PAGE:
Primarily the study was conducted in one of the private hospitals in Karachi, and the population was targeted through convenient sampling, which led to limited generalizability. Secondly, the cross sectional nature of this study only helped to explore the phenomenon at one point in time, but the long term effects of the phenomenon could be explored by conducting longitudinal studies. Thirdly, some aspects of caregiving, such as caregiving challenges, caregiving preparedness, family function, social support, interventional strategies for the informal caregivers, and positive aspects of caregiving were not assessed in this study. The limited time and resources did not allow taking all these considerations in a single small scale study. Further studies could explore other variables in order to assess the nature of the caregiving burden comprehensively. As the ZBIS is structured and limited, it may have missed some of the caregiving aspects that caregivers might have wanted to share. Therefore, a qualitative research could provide more insight and a deeper understanding of the caregiving burden. Moreover, the study tool can be modified contextually for implementation in further studies in Pakistan.
Clinical policy can be modified by mandatory face to face health education sessions by health care professionals to enhance the informal caregivers’ knowledge regarding symptom management, along with clearing up misconceptions and beliefs related to cancer; distributing written materials based on common caregiving challenges that informal caregivers encounter in the oncology day care center for the caregivers accompanying the patients; providing chemotherapy drugs rebate to reduce the financial burden on the informal caregivers or patients should be referred to NGOs for the reimbursement of the chemotherapy drugs; launching general awareness programs via print and electronic media to promote the caregiving skills. Financial burden was found to be the most prevalent form of burden followed by social, psychological and physical burden respectively. Moderate magnitude of burden superimposed the mild and severe magnitude of burden. Three of the demographic variables including religion, employment status and functional level of care receiver were found to be significant along with some of the variables from ZBIS depicting financial, social, psychological and physical domains.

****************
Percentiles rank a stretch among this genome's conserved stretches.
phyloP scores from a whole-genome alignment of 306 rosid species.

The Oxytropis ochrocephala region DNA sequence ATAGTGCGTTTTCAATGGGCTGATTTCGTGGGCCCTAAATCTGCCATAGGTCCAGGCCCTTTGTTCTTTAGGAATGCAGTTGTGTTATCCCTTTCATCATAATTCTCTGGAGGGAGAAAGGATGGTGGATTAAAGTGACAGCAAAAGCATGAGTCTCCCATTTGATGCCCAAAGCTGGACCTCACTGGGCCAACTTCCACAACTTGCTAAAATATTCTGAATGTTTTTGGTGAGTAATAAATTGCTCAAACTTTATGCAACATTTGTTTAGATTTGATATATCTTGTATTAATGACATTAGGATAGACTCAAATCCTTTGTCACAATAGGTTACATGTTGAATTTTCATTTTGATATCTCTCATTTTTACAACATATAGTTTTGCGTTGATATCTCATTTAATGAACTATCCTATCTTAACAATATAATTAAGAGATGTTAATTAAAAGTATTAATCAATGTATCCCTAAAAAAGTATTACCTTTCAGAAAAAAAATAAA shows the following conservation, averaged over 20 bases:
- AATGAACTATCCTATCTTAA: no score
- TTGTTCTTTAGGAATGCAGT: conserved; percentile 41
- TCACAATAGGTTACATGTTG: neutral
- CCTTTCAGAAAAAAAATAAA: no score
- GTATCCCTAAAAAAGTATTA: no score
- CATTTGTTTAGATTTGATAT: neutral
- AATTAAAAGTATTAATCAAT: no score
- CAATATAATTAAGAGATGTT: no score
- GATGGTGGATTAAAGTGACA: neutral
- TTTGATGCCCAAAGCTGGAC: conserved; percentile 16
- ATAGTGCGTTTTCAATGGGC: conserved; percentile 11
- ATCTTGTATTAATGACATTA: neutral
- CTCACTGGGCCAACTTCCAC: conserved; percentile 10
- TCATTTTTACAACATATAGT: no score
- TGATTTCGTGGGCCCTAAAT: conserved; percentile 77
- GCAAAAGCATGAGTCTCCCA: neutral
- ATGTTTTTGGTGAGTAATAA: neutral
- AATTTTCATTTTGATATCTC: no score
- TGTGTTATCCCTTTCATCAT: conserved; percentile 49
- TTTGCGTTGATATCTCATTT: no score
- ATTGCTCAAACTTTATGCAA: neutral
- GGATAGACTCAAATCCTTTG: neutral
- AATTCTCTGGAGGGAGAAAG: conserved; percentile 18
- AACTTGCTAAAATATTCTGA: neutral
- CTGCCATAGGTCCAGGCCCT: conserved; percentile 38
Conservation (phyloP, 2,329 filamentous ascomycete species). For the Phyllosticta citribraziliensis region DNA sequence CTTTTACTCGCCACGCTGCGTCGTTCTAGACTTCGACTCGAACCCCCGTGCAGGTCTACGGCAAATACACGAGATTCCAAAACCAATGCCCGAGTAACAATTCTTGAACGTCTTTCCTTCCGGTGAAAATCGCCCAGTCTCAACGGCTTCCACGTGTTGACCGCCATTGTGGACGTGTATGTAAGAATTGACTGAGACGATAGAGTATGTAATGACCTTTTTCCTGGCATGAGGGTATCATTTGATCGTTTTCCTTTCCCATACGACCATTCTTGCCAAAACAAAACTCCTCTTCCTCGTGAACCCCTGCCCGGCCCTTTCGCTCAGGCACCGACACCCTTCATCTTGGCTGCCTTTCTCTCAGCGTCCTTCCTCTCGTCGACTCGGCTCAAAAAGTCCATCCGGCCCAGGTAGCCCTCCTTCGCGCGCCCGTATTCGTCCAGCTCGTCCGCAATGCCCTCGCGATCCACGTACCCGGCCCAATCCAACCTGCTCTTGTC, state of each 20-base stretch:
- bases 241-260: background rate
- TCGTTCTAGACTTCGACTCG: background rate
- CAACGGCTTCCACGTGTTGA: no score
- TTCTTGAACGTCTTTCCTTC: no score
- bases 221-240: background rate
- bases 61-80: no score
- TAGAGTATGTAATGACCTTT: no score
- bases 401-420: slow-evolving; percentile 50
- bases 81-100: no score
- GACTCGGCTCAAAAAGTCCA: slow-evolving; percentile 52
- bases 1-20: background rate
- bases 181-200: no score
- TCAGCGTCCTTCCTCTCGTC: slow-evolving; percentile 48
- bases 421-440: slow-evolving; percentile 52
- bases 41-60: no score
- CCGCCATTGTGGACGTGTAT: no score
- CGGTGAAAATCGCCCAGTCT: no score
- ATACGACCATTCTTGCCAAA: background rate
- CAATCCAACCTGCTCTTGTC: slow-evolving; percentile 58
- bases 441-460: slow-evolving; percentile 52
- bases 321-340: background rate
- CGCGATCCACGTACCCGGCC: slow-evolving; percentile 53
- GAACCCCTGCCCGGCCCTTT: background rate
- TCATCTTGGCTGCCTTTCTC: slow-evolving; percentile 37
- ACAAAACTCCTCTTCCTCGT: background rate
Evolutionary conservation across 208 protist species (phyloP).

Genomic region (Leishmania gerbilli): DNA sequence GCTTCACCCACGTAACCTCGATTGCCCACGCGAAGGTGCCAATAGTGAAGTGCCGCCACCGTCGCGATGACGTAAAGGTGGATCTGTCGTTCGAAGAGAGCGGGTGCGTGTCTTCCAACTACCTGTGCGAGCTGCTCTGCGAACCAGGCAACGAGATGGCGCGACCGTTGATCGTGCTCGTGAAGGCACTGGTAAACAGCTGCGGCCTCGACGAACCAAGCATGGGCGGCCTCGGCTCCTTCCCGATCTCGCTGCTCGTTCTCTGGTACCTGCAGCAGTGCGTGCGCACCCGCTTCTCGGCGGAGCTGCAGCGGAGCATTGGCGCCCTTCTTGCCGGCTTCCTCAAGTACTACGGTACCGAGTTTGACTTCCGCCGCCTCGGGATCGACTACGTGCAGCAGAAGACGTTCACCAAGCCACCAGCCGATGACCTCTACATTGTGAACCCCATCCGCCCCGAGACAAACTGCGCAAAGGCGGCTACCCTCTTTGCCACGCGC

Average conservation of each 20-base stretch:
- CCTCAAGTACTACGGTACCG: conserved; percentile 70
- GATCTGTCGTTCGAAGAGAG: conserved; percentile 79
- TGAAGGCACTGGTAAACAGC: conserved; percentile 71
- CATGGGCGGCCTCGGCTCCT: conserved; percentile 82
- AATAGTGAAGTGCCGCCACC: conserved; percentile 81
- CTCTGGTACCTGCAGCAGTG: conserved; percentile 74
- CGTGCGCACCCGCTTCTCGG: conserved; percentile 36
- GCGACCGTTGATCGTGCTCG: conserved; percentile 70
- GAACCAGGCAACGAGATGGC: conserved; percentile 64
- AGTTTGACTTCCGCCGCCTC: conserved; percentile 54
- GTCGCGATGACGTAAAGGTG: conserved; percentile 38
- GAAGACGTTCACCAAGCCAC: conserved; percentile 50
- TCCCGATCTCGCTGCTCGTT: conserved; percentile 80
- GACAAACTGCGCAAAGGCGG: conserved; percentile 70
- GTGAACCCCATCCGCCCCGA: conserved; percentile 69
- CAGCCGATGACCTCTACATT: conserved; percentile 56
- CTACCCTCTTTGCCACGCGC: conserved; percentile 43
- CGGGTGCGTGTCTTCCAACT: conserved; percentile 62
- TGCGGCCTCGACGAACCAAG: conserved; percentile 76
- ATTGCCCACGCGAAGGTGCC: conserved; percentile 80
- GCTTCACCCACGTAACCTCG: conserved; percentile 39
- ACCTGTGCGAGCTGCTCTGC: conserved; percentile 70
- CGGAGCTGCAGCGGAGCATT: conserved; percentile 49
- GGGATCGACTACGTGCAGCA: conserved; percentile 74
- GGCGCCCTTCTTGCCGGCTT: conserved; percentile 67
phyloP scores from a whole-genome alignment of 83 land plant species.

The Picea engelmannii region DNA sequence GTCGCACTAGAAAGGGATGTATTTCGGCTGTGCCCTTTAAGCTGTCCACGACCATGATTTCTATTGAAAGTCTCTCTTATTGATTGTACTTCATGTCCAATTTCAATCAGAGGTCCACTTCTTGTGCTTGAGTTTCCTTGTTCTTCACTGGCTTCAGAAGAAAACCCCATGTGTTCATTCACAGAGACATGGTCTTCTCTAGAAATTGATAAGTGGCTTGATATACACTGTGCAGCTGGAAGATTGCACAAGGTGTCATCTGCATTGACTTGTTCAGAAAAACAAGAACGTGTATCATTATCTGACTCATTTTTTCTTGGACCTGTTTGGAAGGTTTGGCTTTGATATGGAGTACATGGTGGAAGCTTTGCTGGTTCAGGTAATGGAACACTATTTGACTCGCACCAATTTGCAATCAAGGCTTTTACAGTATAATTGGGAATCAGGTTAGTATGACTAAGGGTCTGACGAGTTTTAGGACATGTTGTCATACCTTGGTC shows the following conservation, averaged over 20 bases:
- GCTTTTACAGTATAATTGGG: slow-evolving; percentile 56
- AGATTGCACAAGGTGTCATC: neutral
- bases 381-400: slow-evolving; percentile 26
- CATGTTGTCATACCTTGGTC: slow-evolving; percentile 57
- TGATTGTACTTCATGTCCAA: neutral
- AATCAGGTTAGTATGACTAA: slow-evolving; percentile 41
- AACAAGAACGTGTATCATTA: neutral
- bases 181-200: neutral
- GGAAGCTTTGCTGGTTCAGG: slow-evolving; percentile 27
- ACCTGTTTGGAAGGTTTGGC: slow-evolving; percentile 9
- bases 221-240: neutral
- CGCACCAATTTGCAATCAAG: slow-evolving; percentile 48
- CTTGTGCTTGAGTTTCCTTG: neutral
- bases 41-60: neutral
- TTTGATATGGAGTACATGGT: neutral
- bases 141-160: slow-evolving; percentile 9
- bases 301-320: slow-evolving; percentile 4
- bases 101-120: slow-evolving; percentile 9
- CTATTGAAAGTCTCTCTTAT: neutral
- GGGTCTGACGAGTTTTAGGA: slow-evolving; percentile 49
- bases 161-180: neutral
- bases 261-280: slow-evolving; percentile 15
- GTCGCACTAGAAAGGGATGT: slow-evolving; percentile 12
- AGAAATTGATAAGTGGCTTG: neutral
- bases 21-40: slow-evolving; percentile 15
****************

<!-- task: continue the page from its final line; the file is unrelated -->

Authors would like to acknowledge Ms. Mehnaz Hanzala, Ms. Fatima Shahbuddin, Saadia Dawoodani, Asif Ghouri, class fellows, families, and friends for their continued support and feedback.
 Anderson, C.S. and Curran, W.J. (2010) Combined Modality Therapy for Stage III Non-Small-Cell Lung Cancer. Seminars in Radiation Oncology, 20, 186-191.
 Chen, J.P., Lo, Y., Yu, C.J., Hsu, C., Shih, J.Y. and Yang, C.H. (2008) Predictors of Toxicity of Weekly Docetaxel in Chemotherapy-Treated Non-Small Cell Lung Cancers. Lung Cancer, 60, 92-97.
 Nijboer, C., Tempelaar, R., Sanderman, R., Triemstra, M., Spruijt, R.J. and Van den Bos, G.A. (1998) Cancer and Caregiving: The Impact on the Caregiver’s Health. Psycho-Oncology, 7, 3-13.
 Bauer, J.M. and Sousa-Poza, A. (2015) Impacts of Informal Caregiving on Caregiver Employment, Health, and Family. Journal of Population Ageing, 8, 113-145.
 Kim, Y. and Schulz, R. (2008) Family Caregivers’ Strains: Comparative Analysis of Cancer Caregiving with Dementia, Diabetes, and Frail Elderly Caregiving. Journal of Aging and Health, 20, 483-503.
 Schubart, J.R., Kinzie, M.B. and Farace, E. (2008) Caring for the Brain Tumor Patient: Family Caregiver Burden and Unmet Needs. Neuro-Oncology, 10, 61-72.
 Beesley, V.L., Price, M.A. and Webb, P.M. (2011) Loss of Lifestyle: Health Behaviour and Weight Changes after Becoming a Caregiver of a Family Member Diagnosed with Ovarian Cancer. Supportive Care in Cancer, 19, 1949-1956.
 Cora, A., Partinico, M., Munafo, M. and Palomba, D. (2012) Health Risk Factors in Caregivers of Terminal Cancer Patients: A Pilot Study. Cancer Nursing, 35, 38-47.
 Segrin, C., Badger, T., Dorros, S.M., Meek, P. and Lopez, A.M. (2007) Interdependent Anxiety and Psychological Distress in Women with Breast Cancer and Their Partners. Psycho-Oncology, 16, 634-643.
 Kim, Y., Kashy, D.A., Spillers, R.L. and Evans, T.V. (2010) Needs Assessment of Family Caregivers of Cancer Survivors: Three Cohorts’ Comparison. Psycho-Oncology, 19, 573-582.
 Papastavrou, E., Charalambous, A. and Tsangari, H. (2009) Exploring the Other Side of Cancer Care: The Informal Caregiver. European Journal of Oncology Nursing, 13, 128-136.
 Belgacem, B., Auclair, C., Fedor, M.C., Brugnon, D., Blanquet, M., Tournilhac, O. and Gerbaud, L. (2013) A Caregiver Educational Program Improves Quality of Life and Burden for Cancer Patients and Their Caregivers: A Randomized Clinical Trial. European Journal of Oncology Nursing, 17, 870-876.